Abstract 57: Hyperglycemia-Induced miR-467 Regulates Angiogenesis and Tumor Growth in a Tissue-Specific Manner
Recent emerging evidence suggests that diabetes is associated with increased incidence of several cancers (e.g., breast, bladder, pancreas, liver) but decreased incidence of others (e.g., prostate). We suggest that the tissue-specific association with cancers is caused by a tissue-specific regulation of angiogenesis in diabetic patients. A well-known aberrant angiogenesis of diabetes (increased neovascularization in some tissues, e.g., retina and kidney, and deficient angiogenesis causing ischemia in others, e.g., skin and myocardium) has been recognized for many years and is the cause of diabetic microvascular complications (retinopathy, neuropathy, cardiomyopathy, and nephropathy). However, the molecular mechanisms of the tissue-specific diabetic angiogenesis are unknown. We have discovered a novel tissue-specific mechanism that is activated by hyperglycemia: the levels of microRNA-467 (miR-467) are upregulated in response to hyperglycemia in mouse breast cancer but not in prostate cancer. miR-467 inhibits production of a potent anti-angiogenic protein thrombospondin-1 (TSP-1), and, as a result, angiogenesis is increased in a tissue-specific manner. Our preliminary data identified miR-467 as a regulator of TSP-1 production and angiogenesis in response to hyperglycemia, established a correlation between hyperglycemia-induced tumor growth and miR-467 and TSP-1 in vivo, confirmed the effect of miR-467 on angiogenesis in vivo and the effect of miR-467 antagonist on hyperglycemia-induced tumor growth. In a mouse breast cancer model, hyperglycemia increased the tumor size 8 fold (0.24 g ± 0.012 vs 0.03 ± 0.002, p = 0.003), miR-467 levels 4 fold increase, and angiogenesis 7-fold (endothelial marker CD31), but decreased TSP-1 levels > 3-fold. When miR-467 antagonist was expressed in breast cancer cells, the changes detected in response to hyperglycemia (increase in angiogenesis, size of tumors and miR-467 levels and decrease in TSP-1 level) were completely prevented.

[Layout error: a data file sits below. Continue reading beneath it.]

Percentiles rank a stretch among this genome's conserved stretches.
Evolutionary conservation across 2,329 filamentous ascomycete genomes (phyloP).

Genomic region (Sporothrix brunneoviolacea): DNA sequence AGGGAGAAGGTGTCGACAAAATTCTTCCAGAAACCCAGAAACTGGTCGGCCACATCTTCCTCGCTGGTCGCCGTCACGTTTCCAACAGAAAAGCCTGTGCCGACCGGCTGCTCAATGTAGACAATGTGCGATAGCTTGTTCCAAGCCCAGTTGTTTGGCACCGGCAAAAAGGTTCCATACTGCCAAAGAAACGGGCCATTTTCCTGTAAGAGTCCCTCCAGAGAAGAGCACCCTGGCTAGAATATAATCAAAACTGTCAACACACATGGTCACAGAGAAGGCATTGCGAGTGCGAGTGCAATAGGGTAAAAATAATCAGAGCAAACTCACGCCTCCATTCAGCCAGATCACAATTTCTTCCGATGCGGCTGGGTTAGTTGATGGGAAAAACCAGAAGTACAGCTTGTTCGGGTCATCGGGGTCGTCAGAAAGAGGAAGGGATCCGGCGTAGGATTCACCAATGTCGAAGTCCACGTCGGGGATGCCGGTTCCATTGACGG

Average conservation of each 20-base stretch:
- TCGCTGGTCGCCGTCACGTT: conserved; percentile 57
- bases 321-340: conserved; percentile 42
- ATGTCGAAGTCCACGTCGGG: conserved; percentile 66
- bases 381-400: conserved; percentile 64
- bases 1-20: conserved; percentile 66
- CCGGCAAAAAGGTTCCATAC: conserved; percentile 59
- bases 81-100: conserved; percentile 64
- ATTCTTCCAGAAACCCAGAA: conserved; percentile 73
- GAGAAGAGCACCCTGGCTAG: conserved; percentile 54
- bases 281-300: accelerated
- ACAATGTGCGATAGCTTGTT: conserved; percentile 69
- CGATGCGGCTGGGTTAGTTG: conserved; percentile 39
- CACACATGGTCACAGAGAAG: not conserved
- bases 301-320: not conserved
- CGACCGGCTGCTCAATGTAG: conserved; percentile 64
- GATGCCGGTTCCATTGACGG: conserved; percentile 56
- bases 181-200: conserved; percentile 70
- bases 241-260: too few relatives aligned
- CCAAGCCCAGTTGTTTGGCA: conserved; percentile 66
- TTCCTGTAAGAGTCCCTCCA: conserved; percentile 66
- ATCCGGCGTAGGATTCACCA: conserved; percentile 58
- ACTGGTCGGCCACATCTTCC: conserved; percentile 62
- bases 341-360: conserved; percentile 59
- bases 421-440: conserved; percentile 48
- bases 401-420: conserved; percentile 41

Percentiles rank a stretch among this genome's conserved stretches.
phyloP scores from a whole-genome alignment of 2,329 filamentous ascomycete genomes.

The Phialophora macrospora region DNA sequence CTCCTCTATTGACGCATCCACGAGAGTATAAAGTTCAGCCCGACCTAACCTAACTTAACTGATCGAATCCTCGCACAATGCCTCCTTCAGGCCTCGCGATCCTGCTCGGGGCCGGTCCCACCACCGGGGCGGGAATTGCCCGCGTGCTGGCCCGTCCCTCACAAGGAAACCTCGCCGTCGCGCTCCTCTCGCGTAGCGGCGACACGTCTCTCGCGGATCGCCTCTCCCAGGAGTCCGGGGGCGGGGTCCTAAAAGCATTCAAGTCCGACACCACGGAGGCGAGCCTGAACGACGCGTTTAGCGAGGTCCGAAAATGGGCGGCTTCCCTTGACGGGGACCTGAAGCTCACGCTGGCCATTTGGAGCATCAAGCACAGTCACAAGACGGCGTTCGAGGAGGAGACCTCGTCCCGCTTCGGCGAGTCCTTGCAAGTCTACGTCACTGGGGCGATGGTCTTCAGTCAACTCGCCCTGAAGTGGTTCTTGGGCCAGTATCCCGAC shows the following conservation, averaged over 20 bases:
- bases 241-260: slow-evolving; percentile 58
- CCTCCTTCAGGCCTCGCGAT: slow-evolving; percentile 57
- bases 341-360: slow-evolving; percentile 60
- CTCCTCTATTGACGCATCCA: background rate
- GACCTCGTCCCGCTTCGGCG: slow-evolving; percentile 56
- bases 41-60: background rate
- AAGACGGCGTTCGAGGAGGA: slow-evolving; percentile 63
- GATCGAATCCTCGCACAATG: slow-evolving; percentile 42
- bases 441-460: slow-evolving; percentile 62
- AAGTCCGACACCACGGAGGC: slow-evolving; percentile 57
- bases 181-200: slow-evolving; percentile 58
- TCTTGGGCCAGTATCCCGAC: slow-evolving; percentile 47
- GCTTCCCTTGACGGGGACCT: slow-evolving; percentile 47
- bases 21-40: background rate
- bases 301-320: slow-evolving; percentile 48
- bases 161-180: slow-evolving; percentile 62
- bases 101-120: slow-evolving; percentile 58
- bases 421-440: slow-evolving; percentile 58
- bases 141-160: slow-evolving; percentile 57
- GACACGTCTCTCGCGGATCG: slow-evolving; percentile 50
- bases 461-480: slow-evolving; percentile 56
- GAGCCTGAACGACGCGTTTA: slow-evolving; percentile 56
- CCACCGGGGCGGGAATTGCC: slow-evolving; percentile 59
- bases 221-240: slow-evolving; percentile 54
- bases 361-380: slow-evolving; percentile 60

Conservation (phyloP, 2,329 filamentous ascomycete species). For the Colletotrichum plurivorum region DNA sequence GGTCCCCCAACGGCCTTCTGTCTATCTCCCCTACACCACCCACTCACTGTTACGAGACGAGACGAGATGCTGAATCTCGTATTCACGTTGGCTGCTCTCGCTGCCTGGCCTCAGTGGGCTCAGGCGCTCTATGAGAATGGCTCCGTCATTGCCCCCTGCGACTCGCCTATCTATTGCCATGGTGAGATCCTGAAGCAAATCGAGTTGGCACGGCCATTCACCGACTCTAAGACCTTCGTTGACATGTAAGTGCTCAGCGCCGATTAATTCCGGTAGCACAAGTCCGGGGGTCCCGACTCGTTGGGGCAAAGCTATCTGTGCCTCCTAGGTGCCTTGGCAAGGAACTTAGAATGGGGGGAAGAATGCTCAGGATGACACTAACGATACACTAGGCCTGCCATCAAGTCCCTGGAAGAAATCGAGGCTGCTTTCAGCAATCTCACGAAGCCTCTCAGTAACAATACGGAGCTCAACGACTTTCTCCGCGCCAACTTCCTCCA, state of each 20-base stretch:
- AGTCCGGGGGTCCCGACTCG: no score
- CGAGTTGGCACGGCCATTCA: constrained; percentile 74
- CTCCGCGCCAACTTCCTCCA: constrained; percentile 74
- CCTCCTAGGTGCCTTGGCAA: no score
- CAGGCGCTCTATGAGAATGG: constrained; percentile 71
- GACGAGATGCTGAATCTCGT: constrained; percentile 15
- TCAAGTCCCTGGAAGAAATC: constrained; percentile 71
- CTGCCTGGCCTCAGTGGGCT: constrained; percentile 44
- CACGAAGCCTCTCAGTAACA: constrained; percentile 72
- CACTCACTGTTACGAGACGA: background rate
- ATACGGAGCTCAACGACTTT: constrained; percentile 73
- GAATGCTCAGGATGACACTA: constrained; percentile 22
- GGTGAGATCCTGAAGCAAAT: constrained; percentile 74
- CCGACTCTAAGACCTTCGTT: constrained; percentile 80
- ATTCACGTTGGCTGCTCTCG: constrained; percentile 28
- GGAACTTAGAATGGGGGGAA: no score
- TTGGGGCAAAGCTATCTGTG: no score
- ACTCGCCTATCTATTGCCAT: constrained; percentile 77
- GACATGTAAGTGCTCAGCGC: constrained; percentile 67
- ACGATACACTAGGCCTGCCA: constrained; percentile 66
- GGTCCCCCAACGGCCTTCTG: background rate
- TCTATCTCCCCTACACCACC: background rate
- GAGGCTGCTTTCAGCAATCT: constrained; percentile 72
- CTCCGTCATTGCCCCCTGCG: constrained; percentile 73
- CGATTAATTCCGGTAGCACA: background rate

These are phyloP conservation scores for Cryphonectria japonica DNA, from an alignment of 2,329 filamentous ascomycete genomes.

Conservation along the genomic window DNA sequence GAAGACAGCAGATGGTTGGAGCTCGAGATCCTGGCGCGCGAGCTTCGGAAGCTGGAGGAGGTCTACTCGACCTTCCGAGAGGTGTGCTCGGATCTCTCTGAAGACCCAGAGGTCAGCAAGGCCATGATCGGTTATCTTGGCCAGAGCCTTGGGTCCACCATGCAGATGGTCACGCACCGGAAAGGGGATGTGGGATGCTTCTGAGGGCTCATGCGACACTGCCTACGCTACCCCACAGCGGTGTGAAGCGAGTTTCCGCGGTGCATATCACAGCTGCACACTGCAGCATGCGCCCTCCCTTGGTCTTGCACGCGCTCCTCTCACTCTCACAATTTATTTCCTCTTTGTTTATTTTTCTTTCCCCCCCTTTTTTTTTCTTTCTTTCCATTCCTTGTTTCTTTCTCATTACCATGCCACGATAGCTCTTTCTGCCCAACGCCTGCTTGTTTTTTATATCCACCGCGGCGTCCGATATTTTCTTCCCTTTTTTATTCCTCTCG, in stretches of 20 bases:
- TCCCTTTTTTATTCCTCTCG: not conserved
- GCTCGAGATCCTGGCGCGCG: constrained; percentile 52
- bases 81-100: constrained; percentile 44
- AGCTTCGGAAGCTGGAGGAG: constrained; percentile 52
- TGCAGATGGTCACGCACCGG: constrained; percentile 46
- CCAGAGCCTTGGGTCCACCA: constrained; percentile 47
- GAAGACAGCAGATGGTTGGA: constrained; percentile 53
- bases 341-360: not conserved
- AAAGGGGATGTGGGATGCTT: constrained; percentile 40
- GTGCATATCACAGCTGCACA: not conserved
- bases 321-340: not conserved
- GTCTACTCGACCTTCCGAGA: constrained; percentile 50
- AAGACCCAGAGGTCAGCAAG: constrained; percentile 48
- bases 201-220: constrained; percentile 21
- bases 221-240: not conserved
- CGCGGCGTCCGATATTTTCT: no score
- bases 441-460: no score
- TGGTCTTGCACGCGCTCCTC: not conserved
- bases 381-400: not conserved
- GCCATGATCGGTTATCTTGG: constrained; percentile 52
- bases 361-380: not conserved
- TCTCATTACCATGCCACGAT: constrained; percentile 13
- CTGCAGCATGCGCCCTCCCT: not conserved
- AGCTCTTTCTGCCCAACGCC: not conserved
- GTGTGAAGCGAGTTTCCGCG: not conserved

We described a tissue-specific mechanism of diabetes-induced cancer growth, which suggests a novel breakthrough approach to block hyperglycemia-induced cancer angiogenesis and growth without affecting physiological angiogenesis.
- © 2012 by American Heart Association, Inc.